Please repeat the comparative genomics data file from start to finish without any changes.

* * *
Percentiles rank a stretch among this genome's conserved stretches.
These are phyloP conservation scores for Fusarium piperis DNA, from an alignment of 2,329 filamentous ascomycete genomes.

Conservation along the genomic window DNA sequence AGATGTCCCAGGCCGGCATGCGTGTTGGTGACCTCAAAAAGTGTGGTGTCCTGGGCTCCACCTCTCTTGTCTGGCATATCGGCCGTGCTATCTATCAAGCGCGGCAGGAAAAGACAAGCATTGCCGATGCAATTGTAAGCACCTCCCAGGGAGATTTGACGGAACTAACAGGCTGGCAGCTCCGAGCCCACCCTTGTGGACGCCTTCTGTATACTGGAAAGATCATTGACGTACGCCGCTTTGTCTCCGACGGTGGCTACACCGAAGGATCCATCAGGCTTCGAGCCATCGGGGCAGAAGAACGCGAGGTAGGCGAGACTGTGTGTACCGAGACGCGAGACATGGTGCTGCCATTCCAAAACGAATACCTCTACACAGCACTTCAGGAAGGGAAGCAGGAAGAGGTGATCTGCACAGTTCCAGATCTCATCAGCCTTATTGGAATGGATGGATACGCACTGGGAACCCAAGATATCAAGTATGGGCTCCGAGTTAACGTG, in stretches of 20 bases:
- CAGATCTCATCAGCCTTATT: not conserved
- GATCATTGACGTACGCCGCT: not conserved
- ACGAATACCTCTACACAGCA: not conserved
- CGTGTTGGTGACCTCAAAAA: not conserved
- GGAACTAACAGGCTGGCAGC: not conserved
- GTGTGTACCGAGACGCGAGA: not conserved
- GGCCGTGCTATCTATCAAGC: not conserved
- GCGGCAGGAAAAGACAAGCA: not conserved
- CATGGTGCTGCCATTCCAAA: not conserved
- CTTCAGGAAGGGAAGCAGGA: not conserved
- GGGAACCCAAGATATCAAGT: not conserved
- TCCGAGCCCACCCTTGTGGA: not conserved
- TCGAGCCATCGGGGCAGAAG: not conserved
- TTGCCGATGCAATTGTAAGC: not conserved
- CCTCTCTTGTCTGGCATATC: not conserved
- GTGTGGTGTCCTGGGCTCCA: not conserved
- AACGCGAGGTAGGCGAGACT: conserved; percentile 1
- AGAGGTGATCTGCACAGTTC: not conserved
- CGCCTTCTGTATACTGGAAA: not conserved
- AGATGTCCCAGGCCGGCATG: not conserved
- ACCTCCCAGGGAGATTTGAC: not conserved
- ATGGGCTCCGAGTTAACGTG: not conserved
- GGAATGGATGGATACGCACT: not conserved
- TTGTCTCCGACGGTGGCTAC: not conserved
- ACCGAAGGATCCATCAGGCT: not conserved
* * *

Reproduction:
Percentiles rank a stretch among this genome's conserved stretches.
These are phyloP conservation scores for Fusarium piperis DNA, from an alignment of 2,329 filamentous ascomycete genomes.

Conservation along the genomic window DNA sequence AGATGTCCCAGGCCGGCATGCGTGTTGGTGACCTCAAAAAGTGTGGTGTCCTGGGCTCCACCTCTCTTGTCTGGCATATCGGCCGTGCTATCTATCAAGCGCGGCAGGAAAAGACAAGCATTGCCGATGCAATTGTAAGCACCTCCCAGGGAGATTTGACGGAACTAACAGGCTGGCAGCTCCGAGCCCACCCTTGTGGACGCCTTCTGTATACTGGAAAGATCATTGACGTACGCCGCTTTGTCTCCGACGGTGGCTACACCGAAGGATCCATCAGGCTTCGAGCCATCGGGGCAGAAGAACGCGAGGTAGGCGAGACTGTGTGTACCGAGACGCGAGACATGGTGCTGCCATTCCAAAACGAATACCTCTACACAGCACTTCAGGAAGGGAAGCAGGAAGAGGTGATCTGCACAGTTCCAGATCTCATCAGCCTTATTGGAATGGATGGATACGCACTGGGAACCCAAGATATCAAGTATGGGCTCCGAGTTAACGTG, in stretches of 20 bases:
- CAGATCTCATCAGCCTTATT: not conserved
- GATCATTGACGTACGCCGCT: not conserved
- ACGAATACCTCTACACAGCA: not conserved
- CGTGTTGGTGACCTCAAAAA: not conserved
- GGAACTAACAGGCTGGCAGC: not conserved
- GTGTGTACCGAGACGCGAGA: not conserved
- GGCCGTGCTATCTATCAAGC: not conserved
- GCGGCAGGAAAAGACAAGCA: not conserved
- CATGGTGCTGCCATTCCAAA: not conserved
- CTTCAGGAAGGGAAGCAGGA: not conserved
- GGGAACCCAAGATATCAAGT: not conserved
- TCCGAGCCCACCCTTGTGGA: not conserved
- TCGAGCCATCGGGGCAGAAG: not conserved
- TTGCCGATGCAATTGTAAGC: not conserved
- CCTCTCTTGTCTGGCATATC: not conserved
- GTGTGGTGTCCTGGGCTCCA: not conserved
- AACGCGAGGTAGGCGAGACT: conserved; percentile 1
- AGAGGTGATCTGCACAGTTC: not conserved
- CGCCTTCTGTATACTGGAAA: not conserved
- AGATGTCCCAGGCCGGCATG: not conserved
- ACCTCCCAGGGAGATTTGAC: not conserved
- ATGGGCTCCGAGTTAACGTG: not conserved
- GGAATGGATGGATACGCACT: not conserved
- TTGTCTCCGACGGTGGCTAC: not conserved
- ACCGAAGGATCCATCAGGCT: not conserved